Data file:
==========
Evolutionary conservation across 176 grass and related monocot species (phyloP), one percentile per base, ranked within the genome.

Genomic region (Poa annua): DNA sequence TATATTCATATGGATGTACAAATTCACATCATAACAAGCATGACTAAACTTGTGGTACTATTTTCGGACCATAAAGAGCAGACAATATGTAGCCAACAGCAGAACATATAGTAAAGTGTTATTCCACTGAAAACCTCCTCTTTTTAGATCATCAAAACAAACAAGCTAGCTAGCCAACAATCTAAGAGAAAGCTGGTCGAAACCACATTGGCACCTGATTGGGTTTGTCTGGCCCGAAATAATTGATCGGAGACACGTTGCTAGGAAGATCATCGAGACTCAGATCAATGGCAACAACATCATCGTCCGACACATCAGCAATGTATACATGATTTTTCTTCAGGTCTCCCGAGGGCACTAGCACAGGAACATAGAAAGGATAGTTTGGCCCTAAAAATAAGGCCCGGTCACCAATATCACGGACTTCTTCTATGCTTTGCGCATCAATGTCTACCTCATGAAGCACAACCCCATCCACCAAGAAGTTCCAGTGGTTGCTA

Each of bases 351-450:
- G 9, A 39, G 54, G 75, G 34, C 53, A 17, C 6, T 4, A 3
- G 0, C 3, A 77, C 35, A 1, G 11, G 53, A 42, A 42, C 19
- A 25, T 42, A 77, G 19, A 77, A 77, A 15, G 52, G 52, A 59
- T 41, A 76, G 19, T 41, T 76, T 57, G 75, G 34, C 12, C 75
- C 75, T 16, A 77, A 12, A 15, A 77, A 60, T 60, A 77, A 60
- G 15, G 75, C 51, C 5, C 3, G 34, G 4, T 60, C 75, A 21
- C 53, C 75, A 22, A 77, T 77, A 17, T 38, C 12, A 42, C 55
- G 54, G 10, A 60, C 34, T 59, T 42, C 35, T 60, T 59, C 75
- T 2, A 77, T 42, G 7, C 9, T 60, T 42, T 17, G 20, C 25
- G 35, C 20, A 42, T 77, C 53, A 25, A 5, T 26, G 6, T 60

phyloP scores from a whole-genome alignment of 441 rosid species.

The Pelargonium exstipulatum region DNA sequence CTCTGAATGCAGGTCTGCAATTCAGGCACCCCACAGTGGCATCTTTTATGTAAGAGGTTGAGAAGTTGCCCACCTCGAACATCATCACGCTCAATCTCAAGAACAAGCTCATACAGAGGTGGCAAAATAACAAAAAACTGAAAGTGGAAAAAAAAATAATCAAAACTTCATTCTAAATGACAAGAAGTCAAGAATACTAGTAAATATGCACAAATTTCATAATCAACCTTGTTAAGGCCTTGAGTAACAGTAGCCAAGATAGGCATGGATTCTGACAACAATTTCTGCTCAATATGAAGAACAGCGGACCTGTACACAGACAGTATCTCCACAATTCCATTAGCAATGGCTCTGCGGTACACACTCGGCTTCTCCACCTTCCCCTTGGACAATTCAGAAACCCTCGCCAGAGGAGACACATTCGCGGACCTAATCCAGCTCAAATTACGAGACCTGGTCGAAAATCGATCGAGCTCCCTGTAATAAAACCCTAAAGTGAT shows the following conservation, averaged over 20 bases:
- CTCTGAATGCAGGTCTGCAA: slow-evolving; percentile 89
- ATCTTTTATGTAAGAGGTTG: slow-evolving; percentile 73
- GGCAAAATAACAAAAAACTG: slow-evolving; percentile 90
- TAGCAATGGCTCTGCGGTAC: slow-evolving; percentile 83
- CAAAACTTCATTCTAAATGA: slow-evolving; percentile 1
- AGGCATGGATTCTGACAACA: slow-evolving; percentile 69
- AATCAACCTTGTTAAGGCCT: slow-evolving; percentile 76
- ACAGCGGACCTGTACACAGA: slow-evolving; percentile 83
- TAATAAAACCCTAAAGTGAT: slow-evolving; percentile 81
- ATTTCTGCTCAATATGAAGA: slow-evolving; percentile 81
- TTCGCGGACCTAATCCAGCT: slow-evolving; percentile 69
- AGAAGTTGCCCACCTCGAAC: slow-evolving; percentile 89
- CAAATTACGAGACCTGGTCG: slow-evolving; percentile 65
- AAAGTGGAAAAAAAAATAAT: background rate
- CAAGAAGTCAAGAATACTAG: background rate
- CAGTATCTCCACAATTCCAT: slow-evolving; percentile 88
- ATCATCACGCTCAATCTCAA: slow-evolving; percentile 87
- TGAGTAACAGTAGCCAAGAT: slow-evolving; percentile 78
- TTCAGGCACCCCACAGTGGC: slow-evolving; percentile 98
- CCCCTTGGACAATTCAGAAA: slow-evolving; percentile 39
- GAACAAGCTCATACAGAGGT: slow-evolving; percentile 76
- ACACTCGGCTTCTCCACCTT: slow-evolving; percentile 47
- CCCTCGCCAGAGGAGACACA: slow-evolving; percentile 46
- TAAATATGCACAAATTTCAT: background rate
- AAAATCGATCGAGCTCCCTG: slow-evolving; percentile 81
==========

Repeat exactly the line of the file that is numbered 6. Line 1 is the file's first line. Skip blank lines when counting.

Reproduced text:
- A 25, T 42, A 77, G 19, A 77, A 77, A 15, G 52, G 52, A 59